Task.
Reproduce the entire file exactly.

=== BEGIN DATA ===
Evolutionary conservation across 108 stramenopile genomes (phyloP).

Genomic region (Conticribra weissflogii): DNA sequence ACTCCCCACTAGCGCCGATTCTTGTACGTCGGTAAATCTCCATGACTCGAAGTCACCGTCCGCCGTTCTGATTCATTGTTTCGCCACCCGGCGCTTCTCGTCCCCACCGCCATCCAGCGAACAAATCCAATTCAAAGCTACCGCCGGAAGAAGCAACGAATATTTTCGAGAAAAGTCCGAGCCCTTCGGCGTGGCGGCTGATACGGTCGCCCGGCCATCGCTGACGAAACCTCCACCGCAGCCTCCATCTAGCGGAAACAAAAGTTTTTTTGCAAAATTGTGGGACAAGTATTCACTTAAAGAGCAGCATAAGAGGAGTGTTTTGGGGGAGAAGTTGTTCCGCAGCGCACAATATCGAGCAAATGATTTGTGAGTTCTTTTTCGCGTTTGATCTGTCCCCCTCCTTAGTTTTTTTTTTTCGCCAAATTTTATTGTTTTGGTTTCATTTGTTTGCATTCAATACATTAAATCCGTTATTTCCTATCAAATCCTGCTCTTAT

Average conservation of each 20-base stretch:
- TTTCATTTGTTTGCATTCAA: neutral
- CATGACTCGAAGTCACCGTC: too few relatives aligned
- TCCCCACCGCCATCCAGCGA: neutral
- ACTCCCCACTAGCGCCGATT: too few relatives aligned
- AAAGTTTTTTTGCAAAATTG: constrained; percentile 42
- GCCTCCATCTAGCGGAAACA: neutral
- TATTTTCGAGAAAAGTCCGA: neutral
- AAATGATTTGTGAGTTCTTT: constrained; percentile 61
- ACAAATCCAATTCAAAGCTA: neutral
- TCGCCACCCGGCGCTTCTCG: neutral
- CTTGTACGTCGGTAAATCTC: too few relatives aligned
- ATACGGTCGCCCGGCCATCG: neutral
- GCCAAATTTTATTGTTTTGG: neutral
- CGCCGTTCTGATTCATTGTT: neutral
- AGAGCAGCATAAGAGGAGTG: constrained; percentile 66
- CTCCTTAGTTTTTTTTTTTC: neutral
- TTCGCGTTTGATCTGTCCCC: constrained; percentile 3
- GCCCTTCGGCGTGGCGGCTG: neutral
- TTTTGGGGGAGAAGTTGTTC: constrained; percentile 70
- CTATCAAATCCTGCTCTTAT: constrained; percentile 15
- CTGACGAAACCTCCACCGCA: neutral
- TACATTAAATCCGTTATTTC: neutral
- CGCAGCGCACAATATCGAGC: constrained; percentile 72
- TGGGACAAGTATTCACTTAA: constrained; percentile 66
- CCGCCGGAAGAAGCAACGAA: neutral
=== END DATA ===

Evolutionary conservation across 108 stramenopile genomes (phyloP).

Genomic region (Conticribra weissflogii): DNA sequence ACTCCCCACTAGCGCCGATTCTTGTACGTCGGTAAATCTCCATGACTCGAAGTCACCGTCCGCCGTTCTGATTCATTGTTTCGCCACCCGGCGCTTCTCGTCCCCACCGCCATCCAGCGAACAAATCCAATTCAAAGCTACCGCCGGAAGAAGCAACGAATATTTTCGAGAAAAGTCCGAGCCCTTCGGCGTGGCGGCTGATACGGTCGCCCGGCCATCGCTGACGAAACCTCCACCGCAGCCTCCATCTAGCGGAAACAAAAGTTTTTTTGCAAAATTGTGGGACAAGTATTCACTTAAAGAGCAGCATAAGAGGAGTGTTTTGGGGGAGAAGTTGTTCCGCAGCGCACAATATCGAGCAAATGATTTGTGAGTTCTTTTTCGCGTTTGATCTGTCCCCCTCCTTAGTTTTTTTTTTTCGCCAAATTTTATTGTTTTGGTTTCATTTGTTTGCATTCAATACATTAAATCCGTTATTTCCTATCAAATCCTGCTCTTAT

Average conservation of each 20-base stretch:
- TTTCATTTGTTTGCATTCAA: neutral
- CATGACTCGAAGTCACCGTC: too few relatives aligned
- TCCCCACCGCCATCCAGCGA: neutral
- ACTCCCCACTAGCGCCGATT: too few relatives aligned
- AAAGTTTTTTTGCAAAATTG: constrained; percentile 42
- GCCTCCATCTAGCGGAAACA: neutral
- TATTTTCGAGAAAAGTCCGA: neutral
- AAATGATTTGTGAGTTCTTT: constrained; percentile 61
- ACAAATCCAATTCAAAGCTA: neutral
- TCGCCACCCGGCGCTTCTCG: neutral
- CTTGTACGTCGGTAAATCTC: too few relatives aligned
- ATACGGTCGCCCGGCCATCG: neutral
- GCCAAATTTTATTGTTTTGG: neutral
- CGCCGTTCTGATTCATTGTT: neutral
- AGAGCAGCATAAGAGGAGTG: constrained; percentile 66
- CTCCTTAGTTTTTTTTTTTC: neutral
- TTCGCGTTTGATCTGTCCCC: constrained; percentile 3
- GCCCTTCGGCGTGGCGGCTG: neutral
- TTTTGGGGGAGAAGTTGTTC: constrained; percentile 70
- CTATCAAATCCTGCTCTTAT: constrained; percentile 15
- CTGACGAAACCTCCACCGCA: neutral
- TACATTAAATCCGTTATTTC: neutral
- CGCAGCGCACAATATCGAGC: constrained; percentile 72
- TGGGACAAGTATTCACTTAA: constrained; percentile 66
- CCGCCGGAAGAAGCAACGAA: neutral